It has walked alongside me as a waking dream my whole life. So as young adult I tried to make sense of it. I tried to meet its challenge for the very reasons that there are souls to lose and a kingdom of love to be gained. I laid what I’d absorbed across the hardscrabble lives of my family, friends, and neighbors. I turned it into something I could grapple with, understand, something I could even find faith in. As funny as it sounds, I have a “personal” relationship with Jesus.
He remains one of my fathers, though as with my own father, I no longer believe in his godly power. I deeply believe in his love, his ability to save…
My great-grandfather was called “the Dutchman” and I suppose descended from some Netherlanders who wandered down from New Amsterdam not knowing what they were getting themselves into. Thus, we wear the name Springsteen, of Dutch origin, but prominently, here’s where Irish and Italian blood meet. Why? Previous to the Mexicans and African-Americans who harvested Monmouth County crops, the Italians were in the fields with the Irishmen and working the horse farms alongside them.
Recently, I asked my mother how they all ended up with the Irish. She said, “The Italian men were too bossy. We’d had enough of that. We didn’t want men bossing us all around.”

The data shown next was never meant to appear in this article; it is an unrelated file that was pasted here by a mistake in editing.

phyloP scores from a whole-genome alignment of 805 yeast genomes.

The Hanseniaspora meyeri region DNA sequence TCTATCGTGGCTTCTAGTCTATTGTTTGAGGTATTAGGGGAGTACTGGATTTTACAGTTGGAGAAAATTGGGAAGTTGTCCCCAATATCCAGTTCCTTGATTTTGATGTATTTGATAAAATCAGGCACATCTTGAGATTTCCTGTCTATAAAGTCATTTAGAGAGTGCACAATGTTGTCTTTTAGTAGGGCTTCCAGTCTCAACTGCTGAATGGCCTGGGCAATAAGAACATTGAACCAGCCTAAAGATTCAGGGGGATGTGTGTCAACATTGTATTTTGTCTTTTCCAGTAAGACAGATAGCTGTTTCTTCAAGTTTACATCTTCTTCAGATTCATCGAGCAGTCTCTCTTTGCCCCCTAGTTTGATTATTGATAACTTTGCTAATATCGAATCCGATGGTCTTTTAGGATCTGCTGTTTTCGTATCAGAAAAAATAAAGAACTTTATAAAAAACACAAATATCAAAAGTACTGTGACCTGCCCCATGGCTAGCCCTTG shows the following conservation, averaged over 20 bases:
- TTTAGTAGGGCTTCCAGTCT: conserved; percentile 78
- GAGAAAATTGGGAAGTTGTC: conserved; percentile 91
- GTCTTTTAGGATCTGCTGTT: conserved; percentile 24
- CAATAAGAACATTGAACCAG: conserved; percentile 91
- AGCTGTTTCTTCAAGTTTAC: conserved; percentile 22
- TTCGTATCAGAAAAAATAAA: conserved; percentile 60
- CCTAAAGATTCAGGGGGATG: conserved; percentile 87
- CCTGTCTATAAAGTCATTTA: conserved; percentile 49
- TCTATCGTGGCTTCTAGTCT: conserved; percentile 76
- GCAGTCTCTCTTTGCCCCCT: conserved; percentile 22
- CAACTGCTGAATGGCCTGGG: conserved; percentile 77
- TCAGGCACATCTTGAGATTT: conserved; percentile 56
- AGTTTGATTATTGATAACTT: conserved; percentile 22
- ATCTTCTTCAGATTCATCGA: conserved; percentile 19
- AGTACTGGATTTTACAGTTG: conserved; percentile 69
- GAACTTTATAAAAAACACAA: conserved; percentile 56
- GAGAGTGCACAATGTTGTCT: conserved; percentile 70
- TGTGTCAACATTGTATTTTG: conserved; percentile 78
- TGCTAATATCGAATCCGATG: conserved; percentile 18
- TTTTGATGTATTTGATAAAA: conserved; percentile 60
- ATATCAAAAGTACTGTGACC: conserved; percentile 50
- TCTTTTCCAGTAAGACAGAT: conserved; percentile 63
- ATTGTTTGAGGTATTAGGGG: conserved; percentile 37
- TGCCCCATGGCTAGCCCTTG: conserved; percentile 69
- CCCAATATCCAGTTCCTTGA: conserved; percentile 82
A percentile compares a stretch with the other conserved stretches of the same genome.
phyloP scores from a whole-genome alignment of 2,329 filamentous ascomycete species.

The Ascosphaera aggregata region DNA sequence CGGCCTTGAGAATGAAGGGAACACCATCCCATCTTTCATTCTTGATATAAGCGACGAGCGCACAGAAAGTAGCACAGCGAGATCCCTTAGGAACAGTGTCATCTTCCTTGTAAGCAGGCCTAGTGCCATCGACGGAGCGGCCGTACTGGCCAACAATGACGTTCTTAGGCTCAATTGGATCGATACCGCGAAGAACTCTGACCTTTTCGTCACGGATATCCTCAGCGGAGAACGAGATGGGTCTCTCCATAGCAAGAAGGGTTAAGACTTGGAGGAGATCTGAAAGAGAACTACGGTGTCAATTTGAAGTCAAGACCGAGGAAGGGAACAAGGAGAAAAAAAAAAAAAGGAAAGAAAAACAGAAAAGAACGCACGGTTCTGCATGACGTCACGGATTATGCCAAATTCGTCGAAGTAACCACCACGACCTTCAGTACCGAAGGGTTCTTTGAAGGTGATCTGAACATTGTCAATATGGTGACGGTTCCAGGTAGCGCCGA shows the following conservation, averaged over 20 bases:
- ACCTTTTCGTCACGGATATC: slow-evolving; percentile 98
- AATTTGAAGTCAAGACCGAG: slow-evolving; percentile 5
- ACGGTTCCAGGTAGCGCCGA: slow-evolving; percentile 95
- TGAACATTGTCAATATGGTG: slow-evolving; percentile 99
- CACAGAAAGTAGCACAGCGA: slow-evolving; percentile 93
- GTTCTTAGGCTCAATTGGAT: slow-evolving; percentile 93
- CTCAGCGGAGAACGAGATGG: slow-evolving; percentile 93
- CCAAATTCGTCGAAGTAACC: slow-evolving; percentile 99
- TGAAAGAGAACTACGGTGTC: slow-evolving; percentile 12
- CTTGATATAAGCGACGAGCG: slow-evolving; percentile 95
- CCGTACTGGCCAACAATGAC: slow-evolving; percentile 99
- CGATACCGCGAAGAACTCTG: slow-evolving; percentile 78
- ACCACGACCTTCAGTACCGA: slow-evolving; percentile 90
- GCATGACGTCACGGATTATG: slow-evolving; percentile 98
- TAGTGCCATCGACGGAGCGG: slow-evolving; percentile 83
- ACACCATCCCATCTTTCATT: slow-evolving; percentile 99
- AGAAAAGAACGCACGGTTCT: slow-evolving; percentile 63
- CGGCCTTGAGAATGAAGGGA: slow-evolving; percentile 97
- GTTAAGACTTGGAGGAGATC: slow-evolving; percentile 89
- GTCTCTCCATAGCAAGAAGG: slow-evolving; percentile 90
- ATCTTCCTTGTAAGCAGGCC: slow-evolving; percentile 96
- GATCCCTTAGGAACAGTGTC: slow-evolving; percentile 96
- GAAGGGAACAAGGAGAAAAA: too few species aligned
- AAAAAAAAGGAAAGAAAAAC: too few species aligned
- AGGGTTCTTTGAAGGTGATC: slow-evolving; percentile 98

I was not my father’s favorite citizen. As a boy I figured it was just the way men were, distant, uncommunicative, busy within the currents of the grown-up world. As a child you don’t question your parents choices. You accept them. They are justified by the godlike status of parenthood.
If you’re aren’t spoken to, you ‘re worth the time. If you are not greeted with love and affection, you haven’t earned it. If you are ignored, you don’t exist. Control over your behavior is the only card you have to play in the hope of modifying others.
Maybe you have to be tougher, stronger, more athletic, smarter, in some way better … who knows? One evening my father was giving me a few boxing lesson in the living room. I was flattered, excited by his attention, and eager to learn. Things were gong well. And, then he threw a few open-palmed punches to my face that landed a just too hard. It stung. I wasn’t hurt, but a line had been crossed. I knew something was being communicated. We had slipped into the dark nether land beyond father and son.
I sensed what was being said: I was an intruder, a stranger, a competitor in our home and a fearful disappointment. My heart broke and I crumpled. He walked away in disgust.